IARC scientist defends his finding that glyphosate is likely carcinogenic

roundup

A World Health Organization group’s controversial finding that the world’s most popular herbicide “probably is carcinogenic to humans” was based on a thorough scientific review and is a key marker in ongoing evaluations of the product, the scientist who led the study said Thursday.

“There were several studies. There was sufficient evidence in animals, limited evidence in humans and strong supporting evidence showing DNA mutations … and damaged chromosomes,” Aaron Blair, a scientist emeritus at the National Cancer Institute, said in an interview.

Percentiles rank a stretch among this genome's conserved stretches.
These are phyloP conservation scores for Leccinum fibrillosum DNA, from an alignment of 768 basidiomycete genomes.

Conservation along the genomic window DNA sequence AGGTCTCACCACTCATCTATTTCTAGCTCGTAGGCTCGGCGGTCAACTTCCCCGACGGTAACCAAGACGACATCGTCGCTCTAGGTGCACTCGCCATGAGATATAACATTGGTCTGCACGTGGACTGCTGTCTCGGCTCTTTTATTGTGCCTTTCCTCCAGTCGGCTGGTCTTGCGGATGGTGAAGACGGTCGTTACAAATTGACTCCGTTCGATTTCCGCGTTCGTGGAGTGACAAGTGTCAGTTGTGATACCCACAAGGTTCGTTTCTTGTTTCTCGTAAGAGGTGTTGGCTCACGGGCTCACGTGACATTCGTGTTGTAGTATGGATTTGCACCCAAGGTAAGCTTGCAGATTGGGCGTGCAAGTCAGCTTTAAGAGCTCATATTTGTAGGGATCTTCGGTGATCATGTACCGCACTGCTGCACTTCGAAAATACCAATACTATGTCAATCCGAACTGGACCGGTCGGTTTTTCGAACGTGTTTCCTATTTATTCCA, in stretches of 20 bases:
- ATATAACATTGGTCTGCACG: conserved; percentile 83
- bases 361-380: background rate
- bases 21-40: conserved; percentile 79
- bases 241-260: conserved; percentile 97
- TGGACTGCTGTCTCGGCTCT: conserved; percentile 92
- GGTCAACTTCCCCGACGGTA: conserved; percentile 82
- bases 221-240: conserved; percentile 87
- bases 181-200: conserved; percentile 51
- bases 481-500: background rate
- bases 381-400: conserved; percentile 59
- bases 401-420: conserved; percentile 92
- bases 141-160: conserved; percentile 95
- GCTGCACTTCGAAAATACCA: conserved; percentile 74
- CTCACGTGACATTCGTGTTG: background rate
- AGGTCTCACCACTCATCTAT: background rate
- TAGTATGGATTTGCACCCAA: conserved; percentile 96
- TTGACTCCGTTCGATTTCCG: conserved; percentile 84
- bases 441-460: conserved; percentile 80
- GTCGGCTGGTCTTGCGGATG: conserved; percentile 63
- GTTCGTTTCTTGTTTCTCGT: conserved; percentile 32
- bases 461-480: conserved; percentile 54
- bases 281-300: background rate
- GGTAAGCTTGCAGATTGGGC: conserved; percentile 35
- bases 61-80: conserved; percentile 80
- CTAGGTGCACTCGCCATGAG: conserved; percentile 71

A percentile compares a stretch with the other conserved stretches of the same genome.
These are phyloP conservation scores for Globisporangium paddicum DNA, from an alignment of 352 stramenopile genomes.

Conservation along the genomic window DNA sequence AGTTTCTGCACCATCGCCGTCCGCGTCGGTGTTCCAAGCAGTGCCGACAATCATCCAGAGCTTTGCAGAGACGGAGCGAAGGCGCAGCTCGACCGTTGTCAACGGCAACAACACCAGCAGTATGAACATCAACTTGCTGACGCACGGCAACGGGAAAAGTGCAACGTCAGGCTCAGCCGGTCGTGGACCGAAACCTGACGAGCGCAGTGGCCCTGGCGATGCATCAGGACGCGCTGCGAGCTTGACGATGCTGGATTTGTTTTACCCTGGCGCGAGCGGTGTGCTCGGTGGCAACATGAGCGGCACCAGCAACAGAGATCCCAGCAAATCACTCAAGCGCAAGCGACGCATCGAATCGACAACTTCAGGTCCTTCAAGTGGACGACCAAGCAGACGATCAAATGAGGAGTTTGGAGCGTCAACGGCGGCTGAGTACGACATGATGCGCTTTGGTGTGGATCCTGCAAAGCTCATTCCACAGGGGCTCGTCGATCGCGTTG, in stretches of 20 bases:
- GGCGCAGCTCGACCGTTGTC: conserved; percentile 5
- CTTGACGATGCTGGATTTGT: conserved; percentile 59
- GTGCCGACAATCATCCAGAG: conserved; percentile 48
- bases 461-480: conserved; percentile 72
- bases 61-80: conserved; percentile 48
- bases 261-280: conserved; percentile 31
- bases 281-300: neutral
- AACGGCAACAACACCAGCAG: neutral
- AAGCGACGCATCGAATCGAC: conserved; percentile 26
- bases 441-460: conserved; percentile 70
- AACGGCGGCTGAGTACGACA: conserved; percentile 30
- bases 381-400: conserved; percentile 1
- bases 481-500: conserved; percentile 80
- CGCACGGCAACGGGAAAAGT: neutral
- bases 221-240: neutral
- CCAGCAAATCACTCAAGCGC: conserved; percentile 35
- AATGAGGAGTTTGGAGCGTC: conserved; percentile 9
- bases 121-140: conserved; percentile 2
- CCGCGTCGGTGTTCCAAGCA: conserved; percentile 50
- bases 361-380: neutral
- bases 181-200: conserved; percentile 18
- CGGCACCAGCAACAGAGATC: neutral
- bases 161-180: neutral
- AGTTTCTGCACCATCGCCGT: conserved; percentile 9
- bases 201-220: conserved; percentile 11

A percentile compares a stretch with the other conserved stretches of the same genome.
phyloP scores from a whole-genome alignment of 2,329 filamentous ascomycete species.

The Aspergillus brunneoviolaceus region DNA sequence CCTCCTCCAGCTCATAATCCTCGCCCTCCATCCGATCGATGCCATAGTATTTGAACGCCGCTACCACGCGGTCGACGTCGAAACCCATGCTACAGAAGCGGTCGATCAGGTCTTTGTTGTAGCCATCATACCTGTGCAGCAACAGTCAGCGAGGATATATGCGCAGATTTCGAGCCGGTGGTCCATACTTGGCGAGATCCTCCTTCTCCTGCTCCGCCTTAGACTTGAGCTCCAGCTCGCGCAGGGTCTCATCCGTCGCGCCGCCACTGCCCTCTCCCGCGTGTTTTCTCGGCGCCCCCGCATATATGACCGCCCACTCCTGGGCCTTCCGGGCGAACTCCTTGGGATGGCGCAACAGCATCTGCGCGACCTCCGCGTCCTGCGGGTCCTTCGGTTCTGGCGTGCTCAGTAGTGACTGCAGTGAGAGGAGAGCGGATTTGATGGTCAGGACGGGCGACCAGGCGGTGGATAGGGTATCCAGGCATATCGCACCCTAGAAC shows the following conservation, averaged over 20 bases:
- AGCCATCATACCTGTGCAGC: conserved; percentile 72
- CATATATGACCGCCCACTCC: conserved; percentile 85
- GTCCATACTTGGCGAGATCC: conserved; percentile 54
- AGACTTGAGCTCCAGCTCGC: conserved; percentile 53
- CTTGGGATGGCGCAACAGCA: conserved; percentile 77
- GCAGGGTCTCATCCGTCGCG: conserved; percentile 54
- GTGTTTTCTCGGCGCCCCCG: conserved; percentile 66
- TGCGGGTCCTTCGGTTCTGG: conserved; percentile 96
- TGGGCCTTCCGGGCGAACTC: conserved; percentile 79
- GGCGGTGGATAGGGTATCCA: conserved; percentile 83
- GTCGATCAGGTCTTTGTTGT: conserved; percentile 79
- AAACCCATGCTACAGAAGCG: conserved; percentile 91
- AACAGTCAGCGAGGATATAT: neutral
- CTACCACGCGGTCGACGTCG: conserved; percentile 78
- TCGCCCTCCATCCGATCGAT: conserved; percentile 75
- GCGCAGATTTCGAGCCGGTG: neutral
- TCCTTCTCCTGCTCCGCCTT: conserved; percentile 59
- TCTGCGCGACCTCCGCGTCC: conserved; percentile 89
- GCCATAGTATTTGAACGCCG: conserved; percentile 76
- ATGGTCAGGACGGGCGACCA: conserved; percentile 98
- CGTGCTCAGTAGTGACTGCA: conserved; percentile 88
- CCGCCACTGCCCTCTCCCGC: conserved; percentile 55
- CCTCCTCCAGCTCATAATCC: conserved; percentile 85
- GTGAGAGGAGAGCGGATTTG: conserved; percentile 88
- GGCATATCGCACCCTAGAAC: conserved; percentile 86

Blair chaired the 17-member working group of the WHO’s International Agency for Research on Cancer (IARC), which rocked the agricultural industry on March 20 by classifying glyphosate as “probably” cancer-causing.

Related article:  'Glyphosate is vital': Scottish farmers launch campaign to support herbicide's reauthorization

Monsanto Co , which has built a $15 billion company on sales of glyphosate-based Roundup herbicide and crops genetically engineered to tolerate being sprayed with Roundup, has demanded a retraction and explanation from WHO.

Monsanto officials have accused the IARC group of relying on “junk science” and basing conclusion on politics rather than sound science. Company officials say glyphosate has been proven safe for decades.

Read full, original article: Scientist defends WHO group report linking herbicide to cancer

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